Congratulations for being in contract to buy a coveted New York City cooperative apartment! As the next step, you’ll need to submit a purchase application and pass the infamous co op board interview in order to complete your purchase.
There’s no doubt by now that you’ve heard that co-op boards hold enormous power over their shareholders and can reject prospective purchasers for any reason whatsoever because they are not required to disclose the reasons for a board turn down.
We’ve compiled below a list of the best tips for preparing for the co op board interview from various industry insiders.
If you haven’t already, remember to have your buyer’s broker ask for the inside scoop on how the co op board in the building is. Are they relaxed? Are the meetings usually short and sweet? Are the board members usually coming home from work before the board interview? Are they still wearing work attire?
Preparing for the Co op Board Interview in NYC - Tips and Suggestions
Relax! Remember that being invited in the first place is a good sign.
That’s because it means the co-op board has already reviewed your board package and have conditionally approved you based on your qualifications and financials which is the most important part. The interview itself is an opportunity for the board to meet you in person and ask you more specific questions about parts of your application, and perhaps to make sure you’re not a complete wreck in person and very different from the application’s version of you.
The style of the interview can range from a casual gathering in one of the board member’s living rooms to a formal interview in a conference room, almost like a senate hearing with you being put on the spot.
Dress professionally and be on time.
Both suggestions should be viewed in the same light as a professional job interview. Try to arrive at least 15 minutes early and definitely don’t make the board wait for you! It’s always better to be slightly over-dressed versus slightly under-dressed. We suggest business casual attire. You’ll never want to feel uncomfortable in shorts while the board members arrayed in front of you are still in their work suits.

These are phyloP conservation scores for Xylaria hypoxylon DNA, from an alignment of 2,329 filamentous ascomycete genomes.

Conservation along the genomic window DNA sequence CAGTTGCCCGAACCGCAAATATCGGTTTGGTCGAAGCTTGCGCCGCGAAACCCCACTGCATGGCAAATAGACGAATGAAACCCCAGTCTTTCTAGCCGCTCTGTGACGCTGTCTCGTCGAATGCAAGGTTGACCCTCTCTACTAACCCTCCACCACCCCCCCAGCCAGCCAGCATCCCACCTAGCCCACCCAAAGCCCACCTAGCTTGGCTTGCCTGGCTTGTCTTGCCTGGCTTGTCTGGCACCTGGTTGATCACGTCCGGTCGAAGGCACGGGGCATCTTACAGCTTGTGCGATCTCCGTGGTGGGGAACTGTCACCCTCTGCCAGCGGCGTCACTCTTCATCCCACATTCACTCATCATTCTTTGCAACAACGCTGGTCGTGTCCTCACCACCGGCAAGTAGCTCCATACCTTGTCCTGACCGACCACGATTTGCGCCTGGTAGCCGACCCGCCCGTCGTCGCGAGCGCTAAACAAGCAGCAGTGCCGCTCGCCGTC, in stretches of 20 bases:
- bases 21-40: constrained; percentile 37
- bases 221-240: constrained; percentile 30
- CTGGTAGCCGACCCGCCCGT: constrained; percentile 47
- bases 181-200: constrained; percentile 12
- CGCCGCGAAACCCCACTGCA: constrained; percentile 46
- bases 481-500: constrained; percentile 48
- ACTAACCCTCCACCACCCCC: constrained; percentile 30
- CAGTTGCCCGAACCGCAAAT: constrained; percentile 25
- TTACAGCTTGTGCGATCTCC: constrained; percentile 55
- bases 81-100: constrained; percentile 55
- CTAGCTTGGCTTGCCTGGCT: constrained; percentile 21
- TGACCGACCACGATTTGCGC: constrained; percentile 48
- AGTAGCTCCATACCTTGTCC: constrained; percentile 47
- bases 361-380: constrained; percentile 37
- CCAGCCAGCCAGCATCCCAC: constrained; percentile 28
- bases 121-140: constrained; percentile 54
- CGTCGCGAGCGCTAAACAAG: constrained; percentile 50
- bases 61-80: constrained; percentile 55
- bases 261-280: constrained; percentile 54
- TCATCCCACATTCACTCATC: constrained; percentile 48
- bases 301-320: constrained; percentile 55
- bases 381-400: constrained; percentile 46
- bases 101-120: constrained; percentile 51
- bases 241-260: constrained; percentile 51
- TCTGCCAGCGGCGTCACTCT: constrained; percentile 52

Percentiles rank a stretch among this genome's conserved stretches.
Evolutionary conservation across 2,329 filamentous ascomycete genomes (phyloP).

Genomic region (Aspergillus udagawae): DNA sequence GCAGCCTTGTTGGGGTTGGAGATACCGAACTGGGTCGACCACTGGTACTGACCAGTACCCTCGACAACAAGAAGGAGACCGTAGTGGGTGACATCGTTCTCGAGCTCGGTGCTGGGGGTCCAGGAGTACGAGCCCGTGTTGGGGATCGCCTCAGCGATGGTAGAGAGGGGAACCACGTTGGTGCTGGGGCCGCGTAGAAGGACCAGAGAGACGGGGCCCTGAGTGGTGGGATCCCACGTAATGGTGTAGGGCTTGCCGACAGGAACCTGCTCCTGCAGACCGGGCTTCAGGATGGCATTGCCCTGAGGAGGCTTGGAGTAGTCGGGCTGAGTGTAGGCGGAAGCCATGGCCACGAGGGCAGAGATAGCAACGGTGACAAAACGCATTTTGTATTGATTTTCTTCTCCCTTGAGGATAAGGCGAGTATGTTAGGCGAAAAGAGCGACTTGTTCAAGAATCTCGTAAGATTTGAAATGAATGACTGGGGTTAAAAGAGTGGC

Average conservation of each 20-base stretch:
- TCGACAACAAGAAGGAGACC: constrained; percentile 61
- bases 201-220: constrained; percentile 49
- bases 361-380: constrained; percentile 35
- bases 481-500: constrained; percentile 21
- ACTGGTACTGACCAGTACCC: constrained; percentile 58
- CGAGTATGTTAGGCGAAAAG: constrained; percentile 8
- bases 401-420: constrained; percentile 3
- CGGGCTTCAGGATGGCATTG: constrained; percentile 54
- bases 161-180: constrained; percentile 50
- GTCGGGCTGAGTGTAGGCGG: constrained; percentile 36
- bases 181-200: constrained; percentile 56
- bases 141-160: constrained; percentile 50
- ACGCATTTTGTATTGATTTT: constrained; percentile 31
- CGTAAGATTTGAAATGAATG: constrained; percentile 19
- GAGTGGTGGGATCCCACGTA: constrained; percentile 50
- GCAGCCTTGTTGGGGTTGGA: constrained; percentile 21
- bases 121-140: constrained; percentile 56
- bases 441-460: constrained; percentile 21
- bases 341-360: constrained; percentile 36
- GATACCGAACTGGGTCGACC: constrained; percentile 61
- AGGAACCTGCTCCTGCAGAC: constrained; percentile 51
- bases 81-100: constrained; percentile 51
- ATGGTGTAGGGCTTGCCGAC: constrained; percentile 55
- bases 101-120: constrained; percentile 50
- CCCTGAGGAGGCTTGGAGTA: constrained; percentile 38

Be prepared for your privacy to be invaded.
The board can ask a wide array of probing questions that will invade on your personal privacy. Try to be as open and honest as you can and be prepared for the possibility of invasive questions in advance. Meditate if you have to and try not to be evasive in your answers and angry in your response. The last thing you want is to become visibly angry or worse, to get into an argument with the board. Remember that you’ve already spent a lot of time and resources getting this far!
Be familiar with the details of your purchase application.
You should be intimately familiar with the purchase application you’ve filled out, and you should be able to quickly and concisely answer any detailed questions about your application, preferably without having to look at it. It’s acceptable to bring a copy for yourself if you need to.
Decide in advance who will answer certain types of questions.